Too much of a stretch? Maybe that second part. But I'm pretty sure that I'm right about the first. As time goes on I begin to see more and more what D and D were trying to do.

They just cut so many corners in doing it and did it in such a rush, with so much time (sometimes whole seasons) passing between foreshadowing and actual events that nobody even remembered them. Perhaps, finally, there was nothing wrong with Season …

CAUTION- PROBABLE BOOK SPOILERS: A Game of Thrones post-mortem, and partial apology

Well, Game of Thrones is over, for better or for worse. And at every point but one- which I think, after a night's sleep, may contain the moral George R.R. Martin intends for the entire A Song of Ice and Fire- the leak I reported on in my last post proved accurate.

More about that one point shortly. Season Eight was bad. The writing was bad. The story was rushed. Motivations were obscure because the groundwork was not adequately laid for the characters' actions. The cinematography and the acting, as usual, were superb. That scene with Daenerys briefly appearing to have dragon's wings when Drogon rose behind her in the final episode and the one with the flaming swords of the Dothraki being extinguished in the dark as their charge was repulsed by the White Walkers were among the most visually effective of the whole series.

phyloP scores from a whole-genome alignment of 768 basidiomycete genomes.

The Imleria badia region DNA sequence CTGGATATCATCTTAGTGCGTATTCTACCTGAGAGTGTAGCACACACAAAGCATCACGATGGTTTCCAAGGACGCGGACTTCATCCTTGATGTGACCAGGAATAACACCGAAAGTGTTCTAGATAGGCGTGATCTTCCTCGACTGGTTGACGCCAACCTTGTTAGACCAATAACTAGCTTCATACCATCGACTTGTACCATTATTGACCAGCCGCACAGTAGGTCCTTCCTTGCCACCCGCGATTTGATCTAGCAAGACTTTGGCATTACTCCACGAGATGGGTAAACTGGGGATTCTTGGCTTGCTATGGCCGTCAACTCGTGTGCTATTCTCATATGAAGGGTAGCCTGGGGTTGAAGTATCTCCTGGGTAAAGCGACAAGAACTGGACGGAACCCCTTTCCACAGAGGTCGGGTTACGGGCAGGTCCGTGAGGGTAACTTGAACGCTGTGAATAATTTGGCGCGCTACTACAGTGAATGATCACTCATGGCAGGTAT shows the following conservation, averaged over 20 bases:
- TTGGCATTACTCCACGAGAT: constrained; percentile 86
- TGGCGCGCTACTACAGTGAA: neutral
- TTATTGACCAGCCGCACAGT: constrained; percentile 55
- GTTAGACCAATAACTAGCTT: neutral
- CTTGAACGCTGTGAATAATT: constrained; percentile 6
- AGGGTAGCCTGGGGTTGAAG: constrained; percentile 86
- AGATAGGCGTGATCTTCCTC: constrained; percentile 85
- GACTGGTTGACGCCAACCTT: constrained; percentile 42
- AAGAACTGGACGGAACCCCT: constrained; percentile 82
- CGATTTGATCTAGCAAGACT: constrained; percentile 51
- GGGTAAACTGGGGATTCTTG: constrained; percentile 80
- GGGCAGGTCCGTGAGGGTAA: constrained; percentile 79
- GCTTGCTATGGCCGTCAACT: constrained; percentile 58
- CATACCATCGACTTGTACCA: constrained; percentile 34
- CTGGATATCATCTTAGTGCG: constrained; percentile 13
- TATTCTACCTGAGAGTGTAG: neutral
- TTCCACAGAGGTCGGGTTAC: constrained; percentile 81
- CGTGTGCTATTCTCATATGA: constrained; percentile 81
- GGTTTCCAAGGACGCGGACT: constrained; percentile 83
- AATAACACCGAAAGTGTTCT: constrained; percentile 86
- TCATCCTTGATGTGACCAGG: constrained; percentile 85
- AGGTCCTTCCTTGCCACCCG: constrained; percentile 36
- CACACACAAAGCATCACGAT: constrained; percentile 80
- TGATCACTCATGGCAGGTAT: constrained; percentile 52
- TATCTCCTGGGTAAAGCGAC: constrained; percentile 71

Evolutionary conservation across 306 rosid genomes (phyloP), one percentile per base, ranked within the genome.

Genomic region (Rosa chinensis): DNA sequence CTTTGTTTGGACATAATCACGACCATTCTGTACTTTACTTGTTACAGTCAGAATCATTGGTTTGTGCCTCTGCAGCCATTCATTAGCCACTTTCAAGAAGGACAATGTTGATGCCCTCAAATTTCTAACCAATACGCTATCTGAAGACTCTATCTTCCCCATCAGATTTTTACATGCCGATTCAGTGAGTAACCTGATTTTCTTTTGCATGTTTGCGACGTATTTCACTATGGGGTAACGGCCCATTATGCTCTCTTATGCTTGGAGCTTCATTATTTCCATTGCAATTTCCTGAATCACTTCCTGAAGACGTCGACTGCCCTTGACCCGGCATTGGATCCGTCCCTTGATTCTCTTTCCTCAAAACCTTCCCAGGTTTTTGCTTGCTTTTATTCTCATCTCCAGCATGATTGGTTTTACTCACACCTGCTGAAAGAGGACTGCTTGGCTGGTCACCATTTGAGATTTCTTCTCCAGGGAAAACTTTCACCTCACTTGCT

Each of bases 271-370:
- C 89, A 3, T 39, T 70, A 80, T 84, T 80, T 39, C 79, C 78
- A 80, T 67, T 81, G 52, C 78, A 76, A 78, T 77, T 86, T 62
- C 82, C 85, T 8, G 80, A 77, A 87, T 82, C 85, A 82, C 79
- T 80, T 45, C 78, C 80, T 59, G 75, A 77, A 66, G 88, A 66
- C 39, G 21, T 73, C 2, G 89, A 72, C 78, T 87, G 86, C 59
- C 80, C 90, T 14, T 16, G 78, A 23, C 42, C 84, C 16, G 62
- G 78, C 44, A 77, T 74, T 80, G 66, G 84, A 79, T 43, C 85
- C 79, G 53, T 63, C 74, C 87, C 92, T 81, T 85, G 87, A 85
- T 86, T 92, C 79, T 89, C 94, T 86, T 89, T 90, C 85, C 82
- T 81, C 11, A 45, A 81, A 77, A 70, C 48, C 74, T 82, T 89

And while the ending was flawed, I'm one of what are probably the very few who are basically OK with it. I belong to a couple of GOT forums on Facebo…

CAUTION: FAIRLY RELIABLE SPOILERS. Endgame of Thrones- and maybe partial redemption?

This is a link to what seems to be a reasonably credible leak as to what happens on the series finale of GAME OF THRONES on Sunday

Click on the grayed out portions in the article linked to above, paragraph by paragraph, down the page a bit if you want to know. I'm saying this so that only readers who want to know what the alleged "leak" says will risk having anything spoiled.  It should be said that the source from which the "leak" comes has been extremely reliable as to what would happen in the last two episodes.

There apparently were two different versions of the ending filmed (or staged), so some details are unclear. The differences include the survival (or non-survival) of a major character.

A couple of observations. First, I feel a little better about Daenerys's hitherto inexplicable psychotic break- or an episode of narcissistic rage, or apparently both, having read what I linked to above. Her decline into paranoid psychosis apparently was masked b…

HBO's GAME OF THRONES has become a direwolf's breakfast